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House Price Update - downward pressure continues says expert

A prominent housing index claims prices are, on average, some 3.3% lower than a year ago but with the North East the first region to move out of negative territory.

Average house price in England & Wales now at £356,014, down 0.2% on April, down 3.3% annually, says e.surv.

Director Richard Sexton comments: “This month, the average sale price of a home in England and Wales in May fell by just over £600 (0.2%) to £356,014 which is about £12,000, or 3.3, lower than a year ago. Prices are now £23,000 (6.1%) below the peak reached in October 2022, but they still remain some £40,000 (13%) higher than at the start of the pandemic in March 2020.
“The pushing back of previously expected interest rate cuts by the Bank of England and the subsequent upward repricing of mortgage rates by lenders, has meant any anticipated help for borrowers has been short-lived. Less buyers, of course, has an impact on prices which we can clearly see being played out at a regional level.
“A real north south divide has opened up. London, the South East, and East of England are the regions with the weakest price trends and continue to struggle, reflecting the much higher house price levels, affordability challenges and greater reliance on mortgage finance in these regions - factors that really impact first-time buyers whose prospects of buying have been facing headwinds for years now.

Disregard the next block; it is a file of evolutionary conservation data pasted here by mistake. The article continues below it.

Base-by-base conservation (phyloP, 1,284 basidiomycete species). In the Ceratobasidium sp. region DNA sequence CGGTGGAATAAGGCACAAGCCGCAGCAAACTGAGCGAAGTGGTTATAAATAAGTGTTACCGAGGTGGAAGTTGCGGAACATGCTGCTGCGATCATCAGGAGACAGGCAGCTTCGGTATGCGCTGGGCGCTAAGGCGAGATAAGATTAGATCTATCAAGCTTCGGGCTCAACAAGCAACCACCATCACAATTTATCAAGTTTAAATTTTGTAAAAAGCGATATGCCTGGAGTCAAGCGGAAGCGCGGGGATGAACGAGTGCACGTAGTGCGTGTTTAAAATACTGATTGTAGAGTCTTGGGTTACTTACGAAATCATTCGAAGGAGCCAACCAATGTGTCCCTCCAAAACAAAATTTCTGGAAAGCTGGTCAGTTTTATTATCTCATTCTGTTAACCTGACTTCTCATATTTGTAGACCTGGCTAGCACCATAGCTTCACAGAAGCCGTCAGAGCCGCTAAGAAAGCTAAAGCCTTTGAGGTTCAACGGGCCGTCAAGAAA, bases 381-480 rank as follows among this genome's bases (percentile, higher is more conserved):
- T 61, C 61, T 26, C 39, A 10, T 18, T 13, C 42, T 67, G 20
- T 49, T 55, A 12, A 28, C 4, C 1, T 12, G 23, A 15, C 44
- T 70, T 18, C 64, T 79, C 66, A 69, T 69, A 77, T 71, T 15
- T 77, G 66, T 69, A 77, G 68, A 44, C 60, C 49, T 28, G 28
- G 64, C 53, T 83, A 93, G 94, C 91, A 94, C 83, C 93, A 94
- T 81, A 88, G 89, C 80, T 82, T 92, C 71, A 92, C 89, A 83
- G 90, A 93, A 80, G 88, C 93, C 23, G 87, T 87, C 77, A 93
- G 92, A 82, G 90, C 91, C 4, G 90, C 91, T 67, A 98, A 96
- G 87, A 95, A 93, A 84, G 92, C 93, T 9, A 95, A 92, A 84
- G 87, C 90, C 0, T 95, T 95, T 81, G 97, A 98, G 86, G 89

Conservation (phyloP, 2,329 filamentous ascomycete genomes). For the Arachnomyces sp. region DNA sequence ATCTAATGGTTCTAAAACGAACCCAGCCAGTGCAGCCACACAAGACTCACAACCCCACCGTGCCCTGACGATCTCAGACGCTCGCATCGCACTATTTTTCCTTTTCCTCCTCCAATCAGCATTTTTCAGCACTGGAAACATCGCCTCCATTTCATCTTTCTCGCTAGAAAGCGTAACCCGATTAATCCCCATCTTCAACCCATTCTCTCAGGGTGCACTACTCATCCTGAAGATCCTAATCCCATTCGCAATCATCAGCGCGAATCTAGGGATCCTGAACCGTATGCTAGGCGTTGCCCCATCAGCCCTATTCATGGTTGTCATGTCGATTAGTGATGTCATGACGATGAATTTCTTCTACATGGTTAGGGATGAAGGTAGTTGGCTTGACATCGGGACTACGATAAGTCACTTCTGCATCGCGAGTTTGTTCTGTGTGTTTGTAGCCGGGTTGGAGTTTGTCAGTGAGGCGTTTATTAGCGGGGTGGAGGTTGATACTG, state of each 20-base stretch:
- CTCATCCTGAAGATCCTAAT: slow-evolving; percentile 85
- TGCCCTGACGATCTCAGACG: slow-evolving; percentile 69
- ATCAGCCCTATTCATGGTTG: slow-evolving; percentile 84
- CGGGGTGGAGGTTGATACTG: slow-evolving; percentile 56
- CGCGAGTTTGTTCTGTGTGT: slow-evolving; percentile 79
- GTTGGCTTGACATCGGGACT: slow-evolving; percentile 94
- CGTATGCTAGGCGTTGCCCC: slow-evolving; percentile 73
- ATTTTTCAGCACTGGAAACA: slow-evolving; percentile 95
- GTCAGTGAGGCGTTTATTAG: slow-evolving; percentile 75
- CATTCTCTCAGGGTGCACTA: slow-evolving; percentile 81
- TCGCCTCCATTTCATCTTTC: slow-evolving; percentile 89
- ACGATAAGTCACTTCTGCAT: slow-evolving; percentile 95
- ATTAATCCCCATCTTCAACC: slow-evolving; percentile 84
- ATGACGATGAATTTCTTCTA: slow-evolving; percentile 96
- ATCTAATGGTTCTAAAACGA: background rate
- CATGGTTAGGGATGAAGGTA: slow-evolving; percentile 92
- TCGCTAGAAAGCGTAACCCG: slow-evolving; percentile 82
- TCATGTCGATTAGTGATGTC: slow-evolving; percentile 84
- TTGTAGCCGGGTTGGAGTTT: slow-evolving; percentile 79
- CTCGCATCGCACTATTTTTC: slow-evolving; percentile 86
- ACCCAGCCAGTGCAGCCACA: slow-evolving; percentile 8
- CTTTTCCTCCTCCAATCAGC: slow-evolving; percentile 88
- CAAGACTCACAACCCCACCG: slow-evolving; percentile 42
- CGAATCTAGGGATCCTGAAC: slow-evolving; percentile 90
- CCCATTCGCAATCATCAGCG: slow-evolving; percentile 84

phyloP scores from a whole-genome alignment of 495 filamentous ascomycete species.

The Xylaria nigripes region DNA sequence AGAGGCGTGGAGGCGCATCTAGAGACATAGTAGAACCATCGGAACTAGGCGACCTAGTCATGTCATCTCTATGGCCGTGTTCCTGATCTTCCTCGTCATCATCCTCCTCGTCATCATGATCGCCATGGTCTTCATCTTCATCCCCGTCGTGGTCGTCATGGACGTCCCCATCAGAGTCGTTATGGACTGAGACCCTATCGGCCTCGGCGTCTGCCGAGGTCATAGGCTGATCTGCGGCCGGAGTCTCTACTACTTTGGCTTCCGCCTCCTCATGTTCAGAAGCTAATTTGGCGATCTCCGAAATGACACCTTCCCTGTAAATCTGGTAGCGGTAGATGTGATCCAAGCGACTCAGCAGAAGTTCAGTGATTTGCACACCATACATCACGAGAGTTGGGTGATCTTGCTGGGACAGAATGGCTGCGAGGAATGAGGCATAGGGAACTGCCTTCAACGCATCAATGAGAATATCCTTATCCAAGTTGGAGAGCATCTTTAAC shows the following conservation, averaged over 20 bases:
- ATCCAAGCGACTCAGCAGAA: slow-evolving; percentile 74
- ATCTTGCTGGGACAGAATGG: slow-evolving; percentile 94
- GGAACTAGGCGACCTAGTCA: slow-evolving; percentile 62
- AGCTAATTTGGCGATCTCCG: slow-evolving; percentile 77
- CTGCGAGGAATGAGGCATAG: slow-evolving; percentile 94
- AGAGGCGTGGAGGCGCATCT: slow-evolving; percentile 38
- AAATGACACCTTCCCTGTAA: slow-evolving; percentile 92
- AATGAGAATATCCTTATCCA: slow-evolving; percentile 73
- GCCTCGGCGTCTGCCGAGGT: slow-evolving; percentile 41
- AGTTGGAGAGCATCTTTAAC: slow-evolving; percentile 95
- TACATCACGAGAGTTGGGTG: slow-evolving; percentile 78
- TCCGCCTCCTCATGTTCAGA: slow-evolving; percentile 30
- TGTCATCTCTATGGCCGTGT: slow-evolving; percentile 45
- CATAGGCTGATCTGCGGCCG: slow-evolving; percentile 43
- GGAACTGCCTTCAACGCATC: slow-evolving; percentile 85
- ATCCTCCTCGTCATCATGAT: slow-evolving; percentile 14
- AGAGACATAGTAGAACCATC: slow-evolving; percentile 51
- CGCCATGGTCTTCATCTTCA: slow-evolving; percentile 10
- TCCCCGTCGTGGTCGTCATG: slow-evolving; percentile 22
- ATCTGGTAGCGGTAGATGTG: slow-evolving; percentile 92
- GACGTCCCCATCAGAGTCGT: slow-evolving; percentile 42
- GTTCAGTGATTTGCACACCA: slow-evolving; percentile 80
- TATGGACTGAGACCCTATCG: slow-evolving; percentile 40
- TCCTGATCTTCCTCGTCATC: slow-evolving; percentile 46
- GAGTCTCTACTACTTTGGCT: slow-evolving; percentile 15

“Much of this may change after the coming election as political parties are already promising action to support the first-time buyer market.”


e.surv says that over the past month there has been a mix of good news and less good news.

The picture on inflation was less positive than expectations and this pushed back the expected date for the start of reductions in the Bank rate. This was then reflected in some slight hardening in mortgage rates. At the same time underlying sentiment in the residential market remained positive and listings of homes for sale were rising. Consumer confidence was up and seasonally adjusted transactions (UK) also rose in April. In the round there is a general consensus that the housing market is continuing to recover albeit still subject to “monthly buffeting”.
Moreover, this mantra clearly varies by region and country and also by type of buyer. First-time buyers still remain under intense pressure as a recent Building Societies Association report on this subject has highlighted.

Over the last 50 years the average number of first time buyers with a mortgage in any year has been around 389,000. Last year there were 287,000 first time buyers according to UK Finance. Indeed overall there were some 580,000 mortgaged home purchases in 2023, continuing a downward trend that has been evident for much of this century.
The e.surv index underlines the reality that the housing market, as measured by both mortgaged and cash based transactions continues to be fragile, and this will likely remain the case until the Bank of England begins to actually lower interest rates and we move beyond the General Election.

House Price Update - downward pressure continues says expert


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